Three years after the EU GDPR entered into force, the ICANN community is still debating the emergency measures with regard to data protection of gTLD registration data. Before the GDPR, gTLD registration data was publicly available, but the accuracy of this data is an issue that the community was facing long before that. In 2021, the Expedited Policy Development Process (EPDP) moved on to Phase 2A, with one main issue in focus: the distinction between natural and legal persons in the domain name registration process. Meanwhile, the EPDP’s previous Phase 1 and Phase 2 policy recommendations are facing further implementation challenges: inter-dependencies between issues in different phases and disagreements on issues of importance to the Governmental Advisory Committee (GAC). On top of everything, other regulatory developments, such as the EU NIS 2 Directive proposal, could have a further impact on the outcomes of the EPDP, with some constituencies calling for a halt to the EPDP Phase 2 recommendations. Registration data accuracy discussions are also steadily picking up, in light of the EU NIS 2 proposal.
Distinction between legal and natural persons
The GAC is continually concerned over the lack of differentiation between legal and natural persons when it comes to publicly available registration data in the EPDP recommendations. According to the briefings that the GAC received at ICANN71, the registration data of legal entities is consistently claimed not to be protected by the GDPR (ignoring the CJEU case-law on the matter, which confirms it is more nuanced than such a simple distinction). The preliminary EPDP recommendation on the issue retains a mere possibility for registries and registrars to differentiate between registrations of legal and natural persons, but they are not obliged to do so. The GNSO has been asked to monitor relevant developments, including NIS 2, to determine whether any changes to the EPDP are necessary.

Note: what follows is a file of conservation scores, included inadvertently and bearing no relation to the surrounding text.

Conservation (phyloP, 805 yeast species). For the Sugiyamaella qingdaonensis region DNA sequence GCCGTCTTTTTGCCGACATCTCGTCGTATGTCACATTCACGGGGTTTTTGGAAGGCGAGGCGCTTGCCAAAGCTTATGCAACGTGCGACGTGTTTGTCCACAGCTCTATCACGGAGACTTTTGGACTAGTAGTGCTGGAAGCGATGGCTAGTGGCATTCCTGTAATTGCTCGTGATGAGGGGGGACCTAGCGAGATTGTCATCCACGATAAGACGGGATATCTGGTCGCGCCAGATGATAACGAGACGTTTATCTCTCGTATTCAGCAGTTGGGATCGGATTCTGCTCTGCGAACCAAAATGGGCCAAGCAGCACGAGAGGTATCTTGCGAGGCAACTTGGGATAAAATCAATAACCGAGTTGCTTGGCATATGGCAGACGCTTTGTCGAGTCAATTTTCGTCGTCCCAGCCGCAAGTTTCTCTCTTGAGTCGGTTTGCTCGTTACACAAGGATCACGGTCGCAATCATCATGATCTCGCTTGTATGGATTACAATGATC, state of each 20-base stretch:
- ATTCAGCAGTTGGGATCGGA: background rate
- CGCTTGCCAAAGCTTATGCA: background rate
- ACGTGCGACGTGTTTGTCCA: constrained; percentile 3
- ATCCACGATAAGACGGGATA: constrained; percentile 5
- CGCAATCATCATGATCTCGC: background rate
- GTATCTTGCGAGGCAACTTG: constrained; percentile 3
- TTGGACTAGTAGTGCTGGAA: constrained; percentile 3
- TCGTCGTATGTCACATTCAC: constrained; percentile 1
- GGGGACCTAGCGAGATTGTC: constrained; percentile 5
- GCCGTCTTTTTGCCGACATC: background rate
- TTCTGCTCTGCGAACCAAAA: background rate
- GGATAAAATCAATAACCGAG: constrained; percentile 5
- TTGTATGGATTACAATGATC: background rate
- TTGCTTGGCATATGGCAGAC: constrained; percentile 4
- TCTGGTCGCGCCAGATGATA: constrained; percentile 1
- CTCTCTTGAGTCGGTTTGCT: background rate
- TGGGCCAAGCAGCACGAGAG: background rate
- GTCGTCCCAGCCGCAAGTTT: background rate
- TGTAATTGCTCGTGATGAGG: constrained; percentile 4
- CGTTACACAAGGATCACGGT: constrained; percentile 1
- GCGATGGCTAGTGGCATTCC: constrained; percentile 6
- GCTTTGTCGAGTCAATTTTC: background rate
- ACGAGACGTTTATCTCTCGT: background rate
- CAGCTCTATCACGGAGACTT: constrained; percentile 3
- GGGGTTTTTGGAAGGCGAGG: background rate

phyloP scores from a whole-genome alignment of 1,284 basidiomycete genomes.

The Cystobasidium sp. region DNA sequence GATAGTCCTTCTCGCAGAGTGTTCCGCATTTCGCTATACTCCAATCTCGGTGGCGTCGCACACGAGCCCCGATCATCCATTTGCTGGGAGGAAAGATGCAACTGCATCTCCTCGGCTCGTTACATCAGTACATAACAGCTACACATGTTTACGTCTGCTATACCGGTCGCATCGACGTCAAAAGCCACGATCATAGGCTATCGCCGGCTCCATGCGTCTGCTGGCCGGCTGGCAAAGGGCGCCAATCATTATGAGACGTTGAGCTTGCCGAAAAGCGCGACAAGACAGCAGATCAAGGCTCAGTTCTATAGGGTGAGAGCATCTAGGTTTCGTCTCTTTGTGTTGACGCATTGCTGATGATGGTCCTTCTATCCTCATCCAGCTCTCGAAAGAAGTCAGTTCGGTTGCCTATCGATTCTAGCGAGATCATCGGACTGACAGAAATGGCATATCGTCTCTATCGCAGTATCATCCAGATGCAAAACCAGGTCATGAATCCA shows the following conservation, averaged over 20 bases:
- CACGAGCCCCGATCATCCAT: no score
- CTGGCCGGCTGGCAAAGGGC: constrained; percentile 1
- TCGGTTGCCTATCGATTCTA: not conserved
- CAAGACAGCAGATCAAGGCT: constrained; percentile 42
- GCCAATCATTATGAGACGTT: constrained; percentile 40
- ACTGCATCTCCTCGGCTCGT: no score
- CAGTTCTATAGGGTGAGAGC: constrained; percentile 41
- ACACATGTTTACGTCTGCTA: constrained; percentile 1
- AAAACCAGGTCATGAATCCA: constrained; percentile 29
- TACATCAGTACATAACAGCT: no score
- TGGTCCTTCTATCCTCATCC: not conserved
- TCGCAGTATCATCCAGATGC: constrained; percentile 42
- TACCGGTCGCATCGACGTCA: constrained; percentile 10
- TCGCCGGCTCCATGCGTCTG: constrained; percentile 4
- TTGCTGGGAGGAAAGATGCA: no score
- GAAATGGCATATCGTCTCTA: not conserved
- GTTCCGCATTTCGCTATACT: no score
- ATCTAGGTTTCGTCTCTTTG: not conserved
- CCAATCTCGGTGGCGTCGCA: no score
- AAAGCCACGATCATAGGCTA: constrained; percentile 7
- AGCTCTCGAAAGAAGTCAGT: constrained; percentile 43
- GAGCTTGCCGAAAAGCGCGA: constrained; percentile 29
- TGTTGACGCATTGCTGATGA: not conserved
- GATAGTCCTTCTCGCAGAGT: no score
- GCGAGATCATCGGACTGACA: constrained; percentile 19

Contracted Parties, particularly registrars, are those who would need to bear the burden of implementing the required distinction between legal and natural persons, while still being subject to the GDPR and other national data protection frameworks. They have identified technical difficulties in making such a change which, though it seems simple on paper, the benefits of such a change remain unclear.
The GNSO leadership is currently looking to initiate a scoping exercise on registration data accuracy work within the community. Many questions for future work on accuracy are still open beyond its scope: e.g. team composition and the timing of when the work will be launched. The date for the scoping work to be initiated has been provisionally set to August 2021, after EPDP Phase 2A is concluded.
According to the GAC, “the accuracy of domain name registration data is fundamental for maintaining a secure and resilient DNS” (EPDP Phase 2 Minority Statement). A similar sentiment has been transposed to the EU NIS 2 Directive proposal, that echoes the GAC concerns within the EPDP: data accuracy, the distinction between natural persons and legal entities, as well as ensuring access to registration data to an undefined group of so-called “legitimate access seekers” (Article 23).